Just read this in the daily update from the Chronicle of Philanthropy:

Large Bequest Surprises Diabetes Charity
An 86-year-old Annapolis woman who died in a house fire last March shocked a diabetes group by bequeathing it the largest donation in the organization’s history — $7.3-million, reports The Washington Post.

The Juvenile Diabetes Research Foundation, which had known Helene Whitlock Alley primarily as a $100 donor, became the beneficiary of most of her estimated $8.5-million estate. The source of Mrs. Alley’s money remains unclear, although her deceased father was an accomplished businessman, and she owned Merck stock that she might have purchased before 1949, while she was a secretary with the company.

Mrs. Alley’s donation was motivated by her late brother’s battle with Type I diabetes. In her will, she described her brother’s struggle with the disease as “heart rending, frightening, and inspiring.” Mrs. Alley intended her donation “to further the research to help find a cure for diabetes that at no time requires a diabetic patient to take an organ-rejection agent” after a transplant of pancreatic cells.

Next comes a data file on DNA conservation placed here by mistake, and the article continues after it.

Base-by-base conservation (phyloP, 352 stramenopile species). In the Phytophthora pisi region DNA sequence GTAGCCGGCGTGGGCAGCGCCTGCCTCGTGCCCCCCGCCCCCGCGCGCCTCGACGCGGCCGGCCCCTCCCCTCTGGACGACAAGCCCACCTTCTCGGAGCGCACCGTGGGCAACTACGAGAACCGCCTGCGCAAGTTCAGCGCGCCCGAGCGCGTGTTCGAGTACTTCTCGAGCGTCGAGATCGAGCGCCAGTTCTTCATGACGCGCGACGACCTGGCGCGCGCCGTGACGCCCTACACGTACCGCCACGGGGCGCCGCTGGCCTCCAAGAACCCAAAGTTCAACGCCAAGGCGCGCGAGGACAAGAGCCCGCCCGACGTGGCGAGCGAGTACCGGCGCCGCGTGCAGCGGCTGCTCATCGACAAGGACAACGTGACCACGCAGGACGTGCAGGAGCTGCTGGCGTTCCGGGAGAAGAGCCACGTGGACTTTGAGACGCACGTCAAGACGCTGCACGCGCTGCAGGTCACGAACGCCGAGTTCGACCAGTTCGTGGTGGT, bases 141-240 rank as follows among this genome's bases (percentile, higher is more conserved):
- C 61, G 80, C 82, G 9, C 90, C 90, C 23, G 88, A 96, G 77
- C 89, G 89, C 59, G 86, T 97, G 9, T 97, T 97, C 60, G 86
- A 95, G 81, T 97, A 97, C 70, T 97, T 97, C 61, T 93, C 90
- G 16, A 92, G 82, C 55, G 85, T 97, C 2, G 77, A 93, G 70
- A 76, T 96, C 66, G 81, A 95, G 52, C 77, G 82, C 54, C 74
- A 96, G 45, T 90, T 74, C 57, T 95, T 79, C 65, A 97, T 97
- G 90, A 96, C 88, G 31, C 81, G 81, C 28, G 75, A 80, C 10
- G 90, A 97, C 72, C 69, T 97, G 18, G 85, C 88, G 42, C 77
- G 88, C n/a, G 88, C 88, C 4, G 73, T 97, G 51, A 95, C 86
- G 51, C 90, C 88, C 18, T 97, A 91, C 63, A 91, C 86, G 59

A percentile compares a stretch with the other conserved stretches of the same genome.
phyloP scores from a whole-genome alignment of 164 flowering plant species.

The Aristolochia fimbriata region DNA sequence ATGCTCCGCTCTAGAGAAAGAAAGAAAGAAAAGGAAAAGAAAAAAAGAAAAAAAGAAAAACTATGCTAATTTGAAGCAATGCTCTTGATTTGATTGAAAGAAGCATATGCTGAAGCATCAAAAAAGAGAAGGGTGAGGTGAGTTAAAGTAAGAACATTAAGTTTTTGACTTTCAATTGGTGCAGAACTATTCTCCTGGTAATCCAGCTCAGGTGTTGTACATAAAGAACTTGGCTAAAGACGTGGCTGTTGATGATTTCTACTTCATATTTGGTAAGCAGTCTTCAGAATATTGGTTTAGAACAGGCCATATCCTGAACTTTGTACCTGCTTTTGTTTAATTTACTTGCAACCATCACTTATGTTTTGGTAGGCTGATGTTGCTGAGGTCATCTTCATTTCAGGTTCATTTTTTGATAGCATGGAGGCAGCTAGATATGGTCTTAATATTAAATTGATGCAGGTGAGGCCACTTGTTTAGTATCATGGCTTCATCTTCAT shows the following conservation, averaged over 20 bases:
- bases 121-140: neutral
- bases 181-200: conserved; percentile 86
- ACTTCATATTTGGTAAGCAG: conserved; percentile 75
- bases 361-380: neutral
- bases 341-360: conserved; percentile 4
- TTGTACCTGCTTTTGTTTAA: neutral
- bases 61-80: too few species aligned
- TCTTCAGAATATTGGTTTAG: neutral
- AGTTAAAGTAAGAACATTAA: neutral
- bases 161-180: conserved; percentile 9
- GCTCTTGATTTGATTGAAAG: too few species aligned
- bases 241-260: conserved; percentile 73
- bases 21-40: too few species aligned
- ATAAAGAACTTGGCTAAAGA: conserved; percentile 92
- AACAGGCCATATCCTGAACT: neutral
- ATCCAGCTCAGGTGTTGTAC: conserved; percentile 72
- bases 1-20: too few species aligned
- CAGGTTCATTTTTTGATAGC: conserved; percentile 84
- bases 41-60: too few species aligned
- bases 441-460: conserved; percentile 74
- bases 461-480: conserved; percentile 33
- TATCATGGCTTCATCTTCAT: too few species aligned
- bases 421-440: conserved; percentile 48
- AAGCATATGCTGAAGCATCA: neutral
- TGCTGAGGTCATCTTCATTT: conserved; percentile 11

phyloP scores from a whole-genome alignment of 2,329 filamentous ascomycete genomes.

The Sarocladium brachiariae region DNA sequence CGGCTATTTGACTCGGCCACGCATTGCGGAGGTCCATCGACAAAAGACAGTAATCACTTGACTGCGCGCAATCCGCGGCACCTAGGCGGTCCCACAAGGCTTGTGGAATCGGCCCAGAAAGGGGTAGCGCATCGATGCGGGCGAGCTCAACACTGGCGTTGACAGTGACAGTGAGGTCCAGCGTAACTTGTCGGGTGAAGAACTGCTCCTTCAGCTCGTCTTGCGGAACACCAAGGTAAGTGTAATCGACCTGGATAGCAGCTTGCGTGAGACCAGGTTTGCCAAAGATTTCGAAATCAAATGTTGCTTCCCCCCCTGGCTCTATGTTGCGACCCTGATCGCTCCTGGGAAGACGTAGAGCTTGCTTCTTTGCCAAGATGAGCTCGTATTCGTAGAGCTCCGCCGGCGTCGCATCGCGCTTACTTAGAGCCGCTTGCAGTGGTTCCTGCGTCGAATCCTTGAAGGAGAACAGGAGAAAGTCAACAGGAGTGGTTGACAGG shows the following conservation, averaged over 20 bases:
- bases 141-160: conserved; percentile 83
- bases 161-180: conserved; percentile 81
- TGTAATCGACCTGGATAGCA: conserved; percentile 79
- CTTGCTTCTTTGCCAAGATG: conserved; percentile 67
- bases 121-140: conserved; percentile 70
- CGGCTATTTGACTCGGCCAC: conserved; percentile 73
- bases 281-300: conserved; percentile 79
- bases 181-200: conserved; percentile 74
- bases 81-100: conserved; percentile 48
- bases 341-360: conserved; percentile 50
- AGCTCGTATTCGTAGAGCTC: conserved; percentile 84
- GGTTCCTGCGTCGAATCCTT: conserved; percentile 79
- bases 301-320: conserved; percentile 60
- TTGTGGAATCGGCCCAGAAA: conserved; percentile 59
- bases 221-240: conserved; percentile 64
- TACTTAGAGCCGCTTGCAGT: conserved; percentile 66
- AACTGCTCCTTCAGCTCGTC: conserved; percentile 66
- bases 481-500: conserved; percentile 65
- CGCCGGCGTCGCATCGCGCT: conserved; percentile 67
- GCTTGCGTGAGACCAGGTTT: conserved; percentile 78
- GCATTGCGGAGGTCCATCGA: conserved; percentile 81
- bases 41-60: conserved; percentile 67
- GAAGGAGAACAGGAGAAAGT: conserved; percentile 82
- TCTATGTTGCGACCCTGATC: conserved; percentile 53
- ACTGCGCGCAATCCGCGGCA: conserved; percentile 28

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Two take aways:

  1. You need to treat all donors well. Whatever this group did, they certainly kept her feeling like she was part of their “family.”
  2. You never know what other forces are compelling people to make gifts. This woman had a sibling struggle with diabetes.

    Let me rephrase that: If you don’t engage your donors, you’ll never know what forced are compelling them to make gifts.

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